Emory recognizes faculty entrepreneurs for technology and innovation
Woodruff Health Sciences Center | July 7, 2021
Faculty entrepreneurs and their discoveries were recognized at the Office of Technology Transfer’s 15th Annual Celebration of Technology and Innovation. The virtual program was held June 30.
Emory University’s Office of Technology Transfer (OTT) recognized its faculty entrepreneurs and their discoveries at its 15th Annual Celebration of Technology and Innovation. The event was held virtually on June 30.
The winners in the four categories were:
Innovation of the year
Serological test for SARS-COV-2
The impact of COVID-19 has been globally devastating, making it incredibly important to understand the immune response that provides protective immunity to SARS-CoV-2. The inventors of the serological test for SARS-CoV-2 investigated the dynamics of the antibody response to the receptor-binding domain (RBD) of the spike protein and virus neutralization activity in acutely infected individuals. Using this information, they have developed an assay capable of detecting the immune response to the SARS-CoV-2 virus at the receptor-binding domain of the target sequences. The inventors have also found that serum collected from COVID-19 patients is capable of neutralizing the virus. The results of their research have implications in testing, therapeutics and vaccine development as it relates to the virus. Their findings illustrate that the RBD assay is highly specific and sensitive, which is important as COVID-19 serological tests are needed to assess immunity and predict patient outcomes.
Deal of the year
Phaeno, Inc.: A method for full-length RNA deep sequencing with existing next-generation technology
In 2020, Emory University entered into a license agreement with Phaeno, Inc. for a method for full-length RNA deep sequencing with existing next-generation technology. As is now known, it is not just the DNA sequence that drives gene function and protein synthesis. Each gene has numerous splice variants, and some of these can have profound effects on the functions of the proteins they encode. This technology provides a method for rapidly identifying the parent gene of previously unknown splice variant or RNA product. Access and availability of a fast, affordable whole-transcriptome analysis is key for development of targeted medicine due to tissue-specific differences or mutations in protein expression due to cancer. Agnew and Emerick have developed a process that combines existing next-generation sequencing technology with unique molecular identification tags to track and identify RNA products back to their originating gene. Phaeno, Inc. has been accepted by the highly selective EvoNexus incubator program after a rigorous interview process.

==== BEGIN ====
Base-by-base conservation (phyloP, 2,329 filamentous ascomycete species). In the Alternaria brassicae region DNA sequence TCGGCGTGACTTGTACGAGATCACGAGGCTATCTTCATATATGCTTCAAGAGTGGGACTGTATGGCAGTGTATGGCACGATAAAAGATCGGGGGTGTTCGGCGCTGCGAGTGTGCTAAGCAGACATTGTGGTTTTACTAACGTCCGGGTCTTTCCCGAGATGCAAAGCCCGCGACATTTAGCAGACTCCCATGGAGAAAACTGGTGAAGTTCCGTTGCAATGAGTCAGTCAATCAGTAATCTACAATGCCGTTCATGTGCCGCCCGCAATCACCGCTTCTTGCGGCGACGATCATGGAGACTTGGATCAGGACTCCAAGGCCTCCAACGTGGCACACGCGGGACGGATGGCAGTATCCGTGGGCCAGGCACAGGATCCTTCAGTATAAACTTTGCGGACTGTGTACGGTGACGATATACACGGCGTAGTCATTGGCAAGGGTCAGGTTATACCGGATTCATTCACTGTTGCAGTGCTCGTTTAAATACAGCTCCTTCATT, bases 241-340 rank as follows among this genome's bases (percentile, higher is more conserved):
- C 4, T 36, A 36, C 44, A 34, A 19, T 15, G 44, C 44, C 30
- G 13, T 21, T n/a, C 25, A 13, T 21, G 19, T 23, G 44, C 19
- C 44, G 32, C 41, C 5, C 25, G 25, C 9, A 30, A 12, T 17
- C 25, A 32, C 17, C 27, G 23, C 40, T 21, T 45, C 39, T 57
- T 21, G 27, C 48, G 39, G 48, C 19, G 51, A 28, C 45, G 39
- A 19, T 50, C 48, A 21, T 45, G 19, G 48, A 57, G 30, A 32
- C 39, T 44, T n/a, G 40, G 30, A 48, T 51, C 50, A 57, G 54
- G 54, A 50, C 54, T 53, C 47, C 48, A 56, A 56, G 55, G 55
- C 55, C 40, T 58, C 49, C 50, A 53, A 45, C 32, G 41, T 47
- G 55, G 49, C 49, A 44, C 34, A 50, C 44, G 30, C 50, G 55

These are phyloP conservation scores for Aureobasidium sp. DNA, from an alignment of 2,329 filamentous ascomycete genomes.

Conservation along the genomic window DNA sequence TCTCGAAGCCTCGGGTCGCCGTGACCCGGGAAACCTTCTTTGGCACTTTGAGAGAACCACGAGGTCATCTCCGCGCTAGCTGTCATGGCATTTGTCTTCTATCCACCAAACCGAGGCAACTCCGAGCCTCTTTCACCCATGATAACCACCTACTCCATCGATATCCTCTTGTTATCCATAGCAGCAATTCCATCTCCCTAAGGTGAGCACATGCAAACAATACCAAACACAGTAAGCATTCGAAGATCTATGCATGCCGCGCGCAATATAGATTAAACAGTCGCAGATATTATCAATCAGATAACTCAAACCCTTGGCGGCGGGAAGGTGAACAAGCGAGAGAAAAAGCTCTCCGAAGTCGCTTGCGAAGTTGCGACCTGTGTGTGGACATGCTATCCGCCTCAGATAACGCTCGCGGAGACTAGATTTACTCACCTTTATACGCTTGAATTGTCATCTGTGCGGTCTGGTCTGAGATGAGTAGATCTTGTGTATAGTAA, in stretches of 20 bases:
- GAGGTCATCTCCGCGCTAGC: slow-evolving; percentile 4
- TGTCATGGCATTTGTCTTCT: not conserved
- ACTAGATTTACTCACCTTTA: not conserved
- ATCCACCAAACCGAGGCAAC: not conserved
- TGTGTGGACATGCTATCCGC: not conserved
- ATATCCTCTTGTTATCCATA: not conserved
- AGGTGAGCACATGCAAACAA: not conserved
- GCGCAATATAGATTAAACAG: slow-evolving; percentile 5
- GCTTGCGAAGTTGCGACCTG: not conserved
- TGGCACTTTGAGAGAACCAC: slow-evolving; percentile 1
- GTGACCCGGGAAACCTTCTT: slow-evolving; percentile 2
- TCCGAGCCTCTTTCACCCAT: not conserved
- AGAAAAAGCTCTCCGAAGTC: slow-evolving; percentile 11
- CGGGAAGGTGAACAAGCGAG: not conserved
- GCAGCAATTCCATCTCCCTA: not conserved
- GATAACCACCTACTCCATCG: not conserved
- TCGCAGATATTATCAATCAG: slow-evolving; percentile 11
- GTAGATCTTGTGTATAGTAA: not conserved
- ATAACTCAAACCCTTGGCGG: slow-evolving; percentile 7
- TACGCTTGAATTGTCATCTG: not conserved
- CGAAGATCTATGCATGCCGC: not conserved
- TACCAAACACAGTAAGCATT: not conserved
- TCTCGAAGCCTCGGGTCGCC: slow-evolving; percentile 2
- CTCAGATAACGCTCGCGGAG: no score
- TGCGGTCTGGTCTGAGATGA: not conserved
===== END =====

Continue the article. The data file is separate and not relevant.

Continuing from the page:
Start-up of the year
H. Trent Spencer, PhD
IN8bio (formerly Incysus Therapeutics, Inc.) is a clinical-stage biotechnology company whose mission is to develop new, innovative therapies for the treatment of cancer. The company utilizes gamma-delta T cells to create autologous, allogeneic and genetically modified therapies for liquid and solid tumors. IN8bio has received substantial financial backing since licensing the “Drug Resistant Immunotherapy for the Treatment of Cancer” technology from Emory University in 2016. Most recently in 2020, IN8bio raised $25.8 million in capital in a Series A Funding round.
Significant event of the year
Aligos Therapeutics, Inc. – Initial Public Offering
Aligos Therapeutics, Inc. is a clinical stage biotechnology company focused on developing targeted therapies for hepatologic diseases and viral infections. In October 2020, Aligos became publicly traded on the Nasdaq Global Select Market under the ticker symbol “ALGS.” The company’s success as a public company comes after two successful financing rounds as a private company. In 2018, Aligos licensed from Emory an HBV capsid inhibitor technology that is currently being evaluated in Phase 1 trials.
Interviews with the winners can be found here.
About Emory’s Office of Technology Transfer
Emory University’s Office of Technology Transfer has more than 30 years of success in guiding scientific discoveries from the laboratory into the marketplace. Emory currently manages more than 1,500 technologies disclosed by its scientists and physicians. This has led to the formation of 103 new companies and the introduction of more than 55 new products into the marketplace, some of which, like the discovery of several HIV drugs, have had major health and societal impact.
Emory startups have received $2.1 billion in private investment capital, $512 million in public investment capital, and $14.2 billion from mergers and acquisitions. Emory has filed 3,055 patent applications and been issued 572 U.S. patents since FY2000. In that time, Emory has executed more than 735 license agreements with industry, resulting in more than $870 million in licensing revenue, creating additional funding for new and ongoing research.